[Marxism] Popularising Science: The Life and Work of J.B.S. Halda ne

Jim Farmelant farmelantj at juno.com
Wed May 23 17:17:08 MDT 2018

There is a lot that can be said about J. B. S. Haldane as a scientist, Marxist thinker, and political activist.  He was one of several young British scientists who attended the Second International Congress of the History of Science in London in 1931. which was also attended by a delegation of Soviet scientists and scholars, accompanied by Nikolai Bukharin  Among the Soviets who came to that conference was Boris Hessen,- a Soviet physicist and historian and philosopher of science, whose groundbreaking paper, "The Social and Economic Roots of Newton’s Principia" (https://rtraba.files.wordpress.com/2015/06/v1_hessen.pdf) made quite a splash and would have a profound impact on the emergence of the history of science as a distinct academic discipline in the West. Hessen's work, in particular, made a strong impression on J. B. S. Haldane, just as it did on some other British scientists like J.D. Bernal, Lancelot Hogben, and Joseph Needham, all of whom would go on to achieve eminence in their respective scientific specialties while also becoming very influential writers concerning the history and social functions of science, from a Marxist perspective.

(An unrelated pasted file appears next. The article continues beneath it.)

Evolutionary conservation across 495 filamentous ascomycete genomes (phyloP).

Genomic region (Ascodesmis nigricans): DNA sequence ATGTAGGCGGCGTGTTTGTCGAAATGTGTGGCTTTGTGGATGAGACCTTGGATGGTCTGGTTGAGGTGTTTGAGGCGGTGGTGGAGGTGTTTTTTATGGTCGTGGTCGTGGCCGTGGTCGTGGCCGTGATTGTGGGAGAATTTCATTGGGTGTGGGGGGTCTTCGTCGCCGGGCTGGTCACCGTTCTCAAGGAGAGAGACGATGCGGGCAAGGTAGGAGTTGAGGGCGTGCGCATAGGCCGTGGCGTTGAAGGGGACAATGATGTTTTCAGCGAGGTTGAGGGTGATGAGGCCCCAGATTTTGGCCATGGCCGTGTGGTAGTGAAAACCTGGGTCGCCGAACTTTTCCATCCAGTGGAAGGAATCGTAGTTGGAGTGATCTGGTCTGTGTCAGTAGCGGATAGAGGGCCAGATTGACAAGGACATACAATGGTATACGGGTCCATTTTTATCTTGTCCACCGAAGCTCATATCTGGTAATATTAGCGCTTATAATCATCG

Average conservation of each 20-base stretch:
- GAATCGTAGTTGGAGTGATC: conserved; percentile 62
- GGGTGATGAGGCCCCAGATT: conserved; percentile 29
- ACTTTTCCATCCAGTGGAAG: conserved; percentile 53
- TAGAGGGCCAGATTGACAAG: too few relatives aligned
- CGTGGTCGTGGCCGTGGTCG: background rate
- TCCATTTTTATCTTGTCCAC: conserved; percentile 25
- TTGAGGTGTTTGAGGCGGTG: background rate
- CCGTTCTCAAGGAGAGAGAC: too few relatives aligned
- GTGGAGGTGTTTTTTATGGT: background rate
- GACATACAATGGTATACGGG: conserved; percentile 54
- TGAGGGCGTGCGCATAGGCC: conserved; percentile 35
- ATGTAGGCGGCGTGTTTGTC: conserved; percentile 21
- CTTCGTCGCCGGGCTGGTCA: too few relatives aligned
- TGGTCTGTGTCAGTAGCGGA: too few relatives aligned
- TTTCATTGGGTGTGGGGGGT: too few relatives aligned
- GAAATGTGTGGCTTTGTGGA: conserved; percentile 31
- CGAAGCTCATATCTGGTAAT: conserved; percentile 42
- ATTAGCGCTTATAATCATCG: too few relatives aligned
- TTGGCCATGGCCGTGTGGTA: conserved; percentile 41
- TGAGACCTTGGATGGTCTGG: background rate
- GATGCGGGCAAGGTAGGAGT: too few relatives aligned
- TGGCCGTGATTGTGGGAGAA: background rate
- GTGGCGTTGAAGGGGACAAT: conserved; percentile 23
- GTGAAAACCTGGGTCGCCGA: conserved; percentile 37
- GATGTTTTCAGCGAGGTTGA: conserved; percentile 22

Gary Werskey's book, The Visible College, gives good coverage of these British Marxist scientists, including Haldane. And Helena Sheehan provides a good discussion of these people in her recently reissued book, Marxism and the Philosophy of Science: A Critical History.  

Concerning Haldane, it is interesting to note that he was one of the CPGB's most popular speakers and writers. His column in The Daily Worker was extremely popular and it is said that a great many people, who were not at all sympathetic to the politics of that paper, nevertheless, took out subscriptions to it just so they could read his column.

Jim Farmelant
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